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Write a program that reads an integer value from the keyboard into a variable of type int, and uses one of the bitwise operators (i.e. not the % operator!) to determine the positive remainder when divided by 8.

For example, 29 = (3x8)+5 and 14 = ( 2x8)+2 have positive remainder 5 and 2, respectively, when divided by 8.

I tried to search how can I solve it. What I did is to break given examples numbers into binary.

29 => 101001
8  => 001000
5 =>  000101

I don't know what is operation I should do with 29 and 8 to get result 5 in binary.

While searching there's some guys said that we should do (& operation with 7 )

remainder = remainder & 7 ;

Then I tried to do this with Value itself

value = value & 7 ; 

and Here's my code After doing it ...

#include <iostream>

using std::cout;
using std::endl;
using std::cin;

int main()
{
  int value = 0;
  int divisor = 8;
  int remainder = 0;

  cout << "Enter an integr and I'll divide it by 8 and give you the remainder!"
       <<endl;
  cin >> value;

  value = value & 7;
  remainder = value & divisor;
  cout << remainder;

  return 0;
}

It gave me result 0 when I use value 29. I don't know what I wrote was right or not.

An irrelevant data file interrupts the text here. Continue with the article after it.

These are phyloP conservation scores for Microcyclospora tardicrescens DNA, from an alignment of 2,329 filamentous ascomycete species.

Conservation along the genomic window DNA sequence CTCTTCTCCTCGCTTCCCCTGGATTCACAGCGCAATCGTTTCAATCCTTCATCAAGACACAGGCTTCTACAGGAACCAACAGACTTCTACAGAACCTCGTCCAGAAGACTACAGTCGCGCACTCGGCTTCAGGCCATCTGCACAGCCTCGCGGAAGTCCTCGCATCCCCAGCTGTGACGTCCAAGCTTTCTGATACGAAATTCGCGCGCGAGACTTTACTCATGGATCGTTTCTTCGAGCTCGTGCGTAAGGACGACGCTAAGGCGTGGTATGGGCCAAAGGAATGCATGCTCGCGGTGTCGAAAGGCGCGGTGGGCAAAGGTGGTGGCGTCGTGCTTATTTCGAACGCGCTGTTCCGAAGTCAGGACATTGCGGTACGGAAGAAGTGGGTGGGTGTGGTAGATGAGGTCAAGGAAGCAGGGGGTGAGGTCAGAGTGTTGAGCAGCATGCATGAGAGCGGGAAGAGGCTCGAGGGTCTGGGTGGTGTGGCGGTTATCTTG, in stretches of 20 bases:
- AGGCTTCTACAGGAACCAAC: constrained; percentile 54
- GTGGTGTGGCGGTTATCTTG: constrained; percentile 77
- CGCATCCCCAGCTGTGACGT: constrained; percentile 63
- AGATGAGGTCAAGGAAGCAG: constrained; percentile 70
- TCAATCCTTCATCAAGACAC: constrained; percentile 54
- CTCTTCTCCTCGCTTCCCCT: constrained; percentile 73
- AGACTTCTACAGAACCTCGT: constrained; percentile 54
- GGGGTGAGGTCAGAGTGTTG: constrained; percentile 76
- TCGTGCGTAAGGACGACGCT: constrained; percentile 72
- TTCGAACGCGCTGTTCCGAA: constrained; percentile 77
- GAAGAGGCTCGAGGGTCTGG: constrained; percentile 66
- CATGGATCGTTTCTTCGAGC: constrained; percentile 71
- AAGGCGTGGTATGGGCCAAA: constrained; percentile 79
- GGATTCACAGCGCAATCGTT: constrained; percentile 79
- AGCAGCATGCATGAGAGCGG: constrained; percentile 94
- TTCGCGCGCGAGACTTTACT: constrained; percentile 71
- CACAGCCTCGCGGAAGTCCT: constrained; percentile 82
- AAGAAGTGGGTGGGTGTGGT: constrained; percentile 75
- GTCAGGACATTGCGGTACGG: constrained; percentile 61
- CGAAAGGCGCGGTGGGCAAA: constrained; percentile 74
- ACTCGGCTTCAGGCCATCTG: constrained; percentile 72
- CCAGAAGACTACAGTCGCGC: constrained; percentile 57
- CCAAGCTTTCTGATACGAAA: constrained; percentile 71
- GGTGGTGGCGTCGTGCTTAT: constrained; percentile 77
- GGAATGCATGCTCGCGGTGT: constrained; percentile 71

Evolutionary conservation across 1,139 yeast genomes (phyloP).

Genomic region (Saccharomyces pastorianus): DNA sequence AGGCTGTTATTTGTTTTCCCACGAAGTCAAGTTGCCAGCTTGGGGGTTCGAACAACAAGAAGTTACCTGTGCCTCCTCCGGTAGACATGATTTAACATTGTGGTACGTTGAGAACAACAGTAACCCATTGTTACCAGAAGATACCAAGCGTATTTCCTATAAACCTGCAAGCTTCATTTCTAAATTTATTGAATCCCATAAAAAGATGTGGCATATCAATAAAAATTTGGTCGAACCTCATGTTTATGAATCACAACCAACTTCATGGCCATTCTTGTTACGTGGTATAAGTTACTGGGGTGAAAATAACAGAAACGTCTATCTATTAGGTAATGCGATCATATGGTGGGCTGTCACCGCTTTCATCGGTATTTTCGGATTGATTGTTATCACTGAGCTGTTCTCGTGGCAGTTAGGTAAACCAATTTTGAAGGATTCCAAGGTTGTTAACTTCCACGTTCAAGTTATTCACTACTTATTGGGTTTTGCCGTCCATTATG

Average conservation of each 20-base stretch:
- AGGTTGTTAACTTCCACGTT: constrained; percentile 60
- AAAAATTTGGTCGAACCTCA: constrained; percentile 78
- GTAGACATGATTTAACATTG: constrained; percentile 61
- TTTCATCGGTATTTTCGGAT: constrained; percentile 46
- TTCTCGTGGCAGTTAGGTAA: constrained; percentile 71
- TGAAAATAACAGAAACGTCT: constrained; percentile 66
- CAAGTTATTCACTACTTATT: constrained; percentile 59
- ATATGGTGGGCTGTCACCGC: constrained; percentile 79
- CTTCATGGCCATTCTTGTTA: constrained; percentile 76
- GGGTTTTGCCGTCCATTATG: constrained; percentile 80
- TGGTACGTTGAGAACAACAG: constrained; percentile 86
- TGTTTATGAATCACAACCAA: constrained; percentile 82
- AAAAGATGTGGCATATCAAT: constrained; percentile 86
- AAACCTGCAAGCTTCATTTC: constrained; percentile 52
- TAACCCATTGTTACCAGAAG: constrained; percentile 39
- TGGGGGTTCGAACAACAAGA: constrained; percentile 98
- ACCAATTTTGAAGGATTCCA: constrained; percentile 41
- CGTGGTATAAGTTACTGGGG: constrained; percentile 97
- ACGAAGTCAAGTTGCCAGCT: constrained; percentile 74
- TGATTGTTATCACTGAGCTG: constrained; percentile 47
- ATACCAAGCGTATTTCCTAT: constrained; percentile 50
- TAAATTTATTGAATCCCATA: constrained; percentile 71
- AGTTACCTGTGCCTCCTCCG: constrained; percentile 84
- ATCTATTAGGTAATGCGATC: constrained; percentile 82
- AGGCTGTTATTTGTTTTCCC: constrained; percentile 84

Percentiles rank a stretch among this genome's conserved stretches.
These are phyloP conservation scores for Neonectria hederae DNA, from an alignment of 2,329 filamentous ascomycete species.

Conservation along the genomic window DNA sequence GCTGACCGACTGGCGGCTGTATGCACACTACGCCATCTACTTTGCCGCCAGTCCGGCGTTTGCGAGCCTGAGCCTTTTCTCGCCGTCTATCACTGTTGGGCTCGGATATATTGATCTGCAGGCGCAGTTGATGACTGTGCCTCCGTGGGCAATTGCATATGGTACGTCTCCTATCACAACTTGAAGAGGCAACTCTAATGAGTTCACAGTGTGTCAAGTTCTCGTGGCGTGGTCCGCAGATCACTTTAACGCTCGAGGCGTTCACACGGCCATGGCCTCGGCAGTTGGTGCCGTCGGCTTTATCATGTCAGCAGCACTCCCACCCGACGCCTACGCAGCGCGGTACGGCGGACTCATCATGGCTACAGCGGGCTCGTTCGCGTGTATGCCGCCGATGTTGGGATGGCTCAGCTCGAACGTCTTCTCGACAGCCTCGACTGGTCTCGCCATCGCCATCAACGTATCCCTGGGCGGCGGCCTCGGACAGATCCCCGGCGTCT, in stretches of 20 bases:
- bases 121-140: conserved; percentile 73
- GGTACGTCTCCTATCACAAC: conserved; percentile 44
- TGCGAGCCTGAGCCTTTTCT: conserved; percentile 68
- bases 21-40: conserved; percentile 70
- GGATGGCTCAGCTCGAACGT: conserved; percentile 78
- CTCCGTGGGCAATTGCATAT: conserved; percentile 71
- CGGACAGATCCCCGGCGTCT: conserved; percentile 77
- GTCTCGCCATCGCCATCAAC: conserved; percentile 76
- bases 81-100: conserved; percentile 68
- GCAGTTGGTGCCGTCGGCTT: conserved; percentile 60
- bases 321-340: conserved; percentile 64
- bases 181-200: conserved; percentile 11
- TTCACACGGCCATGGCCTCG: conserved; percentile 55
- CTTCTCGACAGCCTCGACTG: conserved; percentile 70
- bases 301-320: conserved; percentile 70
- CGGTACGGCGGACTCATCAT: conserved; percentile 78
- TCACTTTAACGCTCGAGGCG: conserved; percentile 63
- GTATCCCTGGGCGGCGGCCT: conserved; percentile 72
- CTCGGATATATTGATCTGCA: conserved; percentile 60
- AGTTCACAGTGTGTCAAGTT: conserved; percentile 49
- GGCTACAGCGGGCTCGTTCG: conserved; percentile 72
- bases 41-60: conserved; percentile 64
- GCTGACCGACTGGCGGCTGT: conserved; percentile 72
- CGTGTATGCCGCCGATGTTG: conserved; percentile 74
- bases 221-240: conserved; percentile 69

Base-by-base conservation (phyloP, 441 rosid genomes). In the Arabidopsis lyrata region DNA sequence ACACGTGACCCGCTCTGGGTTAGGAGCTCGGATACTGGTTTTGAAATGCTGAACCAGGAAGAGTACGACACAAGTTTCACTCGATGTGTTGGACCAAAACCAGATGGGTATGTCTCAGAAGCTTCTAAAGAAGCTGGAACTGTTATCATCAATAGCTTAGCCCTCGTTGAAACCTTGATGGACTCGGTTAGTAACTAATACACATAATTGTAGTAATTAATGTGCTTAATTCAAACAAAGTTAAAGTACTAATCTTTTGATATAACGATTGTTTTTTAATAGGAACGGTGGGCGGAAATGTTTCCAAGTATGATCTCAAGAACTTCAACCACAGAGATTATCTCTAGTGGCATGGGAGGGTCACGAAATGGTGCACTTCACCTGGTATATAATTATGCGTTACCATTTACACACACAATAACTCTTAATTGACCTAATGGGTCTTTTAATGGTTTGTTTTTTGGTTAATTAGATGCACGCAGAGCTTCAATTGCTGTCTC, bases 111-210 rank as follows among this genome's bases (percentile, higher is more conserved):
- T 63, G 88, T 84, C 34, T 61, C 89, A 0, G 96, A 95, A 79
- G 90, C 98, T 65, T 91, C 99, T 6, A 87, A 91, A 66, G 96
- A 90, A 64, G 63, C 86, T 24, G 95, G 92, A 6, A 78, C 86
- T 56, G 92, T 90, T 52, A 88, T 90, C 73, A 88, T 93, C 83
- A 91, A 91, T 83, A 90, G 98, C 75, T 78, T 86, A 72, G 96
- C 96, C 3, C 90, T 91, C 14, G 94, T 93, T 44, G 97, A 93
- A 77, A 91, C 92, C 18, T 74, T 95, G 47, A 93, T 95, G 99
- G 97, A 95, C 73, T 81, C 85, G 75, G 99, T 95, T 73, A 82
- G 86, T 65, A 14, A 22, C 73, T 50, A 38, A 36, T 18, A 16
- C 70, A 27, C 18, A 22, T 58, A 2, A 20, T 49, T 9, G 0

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1  
29 is not 101001 in binary. And why are you &ing with divisor? The remainder is just value & 7. –  JasonD Dec 9 '12 at 12:49
    
You don't seem to be actually using anything from C++/CLI (C++ modified to also support .Net), why did you tag tis question with it? –  svick Dec 9 '12 at 13:14
    
sorry I didn't get attention to this point :) –  Ahmed Sherif Dec 9 '12 at 13:30

2 Answers 2

up vote 1 down vote accepted

Since 8 is exactly 2^3, the modulo-8 remainder of any number is composed of its last three binary digits, i. e. it equals the number bitwise-and 7:

unsigned rem8 = number & 7;

(7 is 111 in binary, that's why.)

share|improve this answer

Simply & the number itself with 7. Also, 29 = 0b11101. To generalise, the remainder when divided by a number 2 ^ n is found by &ing it with (2 ^ n) - 1 (^ == power of)

Thus, to obtain remainder modulo 16, & with 15, and so on.

share|improve this answer
    
I got it .. but I didn't understand how could u know this point "the remainder when divided by a number 2 ^ n is found by &ing it with (2 ^ n) - 1" –  Ahmed Sherif Dec 9 '12 at 20:46

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